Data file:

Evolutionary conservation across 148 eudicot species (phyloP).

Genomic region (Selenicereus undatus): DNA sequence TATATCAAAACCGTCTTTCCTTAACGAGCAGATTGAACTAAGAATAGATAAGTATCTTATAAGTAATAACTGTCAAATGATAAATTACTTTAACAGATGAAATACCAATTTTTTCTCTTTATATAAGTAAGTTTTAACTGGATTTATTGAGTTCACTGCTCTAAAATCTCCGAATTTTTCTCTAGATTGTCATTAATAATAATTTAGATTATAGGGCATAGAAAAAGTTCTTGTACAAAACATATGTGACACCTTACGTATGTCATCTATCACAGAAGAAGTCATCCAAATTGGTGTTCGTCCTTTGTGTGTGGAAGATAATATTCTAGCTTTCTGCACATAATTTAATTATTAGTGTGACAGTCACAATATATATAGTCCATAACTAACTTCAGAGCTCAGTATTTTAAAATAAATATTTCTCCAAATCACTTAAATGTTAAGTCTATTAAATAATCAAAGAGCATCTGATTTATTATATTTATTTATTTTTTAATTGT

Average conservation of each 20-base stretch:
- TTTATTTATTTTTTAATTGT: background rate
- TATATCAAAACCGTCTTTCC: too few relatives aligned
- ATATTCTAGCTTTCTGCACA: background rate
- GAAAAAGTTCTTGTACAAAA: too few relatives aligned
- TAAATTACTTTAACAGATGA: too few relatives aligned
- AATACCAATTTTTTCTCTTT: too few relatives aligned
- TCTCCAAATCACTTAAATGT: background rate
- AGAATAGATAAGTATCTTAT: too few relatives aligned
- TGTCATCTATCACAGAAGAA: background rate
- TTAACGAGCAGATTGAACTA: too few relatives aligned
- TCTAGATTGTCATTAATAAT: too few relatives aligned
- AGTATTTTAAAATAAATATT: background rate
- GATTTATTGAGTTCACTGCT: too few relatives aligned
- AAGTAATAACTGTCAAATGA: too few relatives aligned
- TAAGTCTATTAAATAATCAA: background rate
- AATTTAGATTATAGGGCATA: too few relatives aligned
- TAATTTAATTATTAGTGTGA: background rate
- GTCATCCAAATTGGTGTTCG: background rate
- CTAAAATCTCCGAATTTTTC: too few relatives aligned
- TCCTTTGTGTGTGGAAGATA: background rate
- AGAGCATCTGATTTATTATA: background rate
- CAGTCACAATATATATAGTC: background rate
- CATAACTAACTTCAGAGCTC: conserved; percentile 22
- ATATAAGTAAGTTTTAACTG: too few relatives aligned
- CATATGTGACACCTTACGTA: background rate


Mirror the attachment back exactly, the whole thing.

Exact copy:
Evolutionary conservation across 148 eudicot species (phyloP).

Genomic region (Selenicereus undatus): DNA sequence TATATCAAAACCGTCTTTCCTTAACGAGCAGATTGAACTAAGAATAGATAAGTATCTTATAAGTAATAACTGTCAAATGATAAATTACTTTAACAGATGAAATACCAATTTTTTCTCTTTATATAAGTAAGTTTTAACTGGATTTATTGAGTTCACTGCTCTAAAATCTCCGAATTTTTCTCTAGATTGTCATTAATAATAATTTAGATTATAGGGCATAGAAAAAGTTCTTGTACAAAACATATGTGACACCTTACGTATGTCATCTATCACAGAAGAAGTCATCCAAATTGGTGTTCGTCCTTTGTGTGTGGAAGATAATATTCTAGCTTTCTGCACATAATTTAATTATTAGTGTGACAGTCACAATATATATAGTCCATAACTAACTTCAGAGCTCAGTATTTTAAAATAAATATTTCTCCAAATCACTTAAATGTTAAGTCTATTAAATAATCAAAGAGCATCTGATTTATTATATTTATTTATTTTTTAATTGT

Average conservation of each 20-base stretch:
- TTTATTTATTTTTTAATTGT: background rate
- TATATCAAAACCGTCTTTCC: too few relatives aligned
- ATATTCTAGCTTTCTGCACA: background rate
- GAAAAAGTTCTTGTACAAAA: too few relatives aligned
- TAAATTACTTTAACAGATGA: too few relatives aligned
- AATACCAATTTTTTCTCTTT: too few relatives aligned
- TCTCCAAATCACTTAAATGT: background rate
- AGAATAGATAAGTATCTTAT: too few relatives aligned
- TGTCATCTATCACAGAAGAA: background rate
- TTAACGAGCAGATTGAACTA: too few relatives aligned
- TCTAGATTGTCATTAATAAT: too few relatives aligned
- AGTATTTTAAAATAAATATT: background rate
- GATTTATTGAGTTCACTGCT: too few relatives aligned
- AAGTAATAACTGTCAAATGA: too few relatives aligned
- TAAGTCTATTAAATAATCAA: background rate
- AATTTAGATTATAGGGCATA: too few relatives aligned
- TAATTTAATTATTAGTGTGA: background rate
- GTCATCCAAATTGGTGTTCG: background rate
- CTAAAATCTCCGAATTTTTC: too few relatives aligned
- TCCTTTGTGTGTGGAAGATA: background rate
- AGAGCATCTGATTTATTATA: background rate
- CAGTCACAATATATATAGTC: background rate
- CATAACTAACTTCAGAGCTC: conserved; percentile 22
- ATATAAGTAAGTTTTAACTG: too few relatives aligned
- CATATGTGACACCTTACGTA: background rate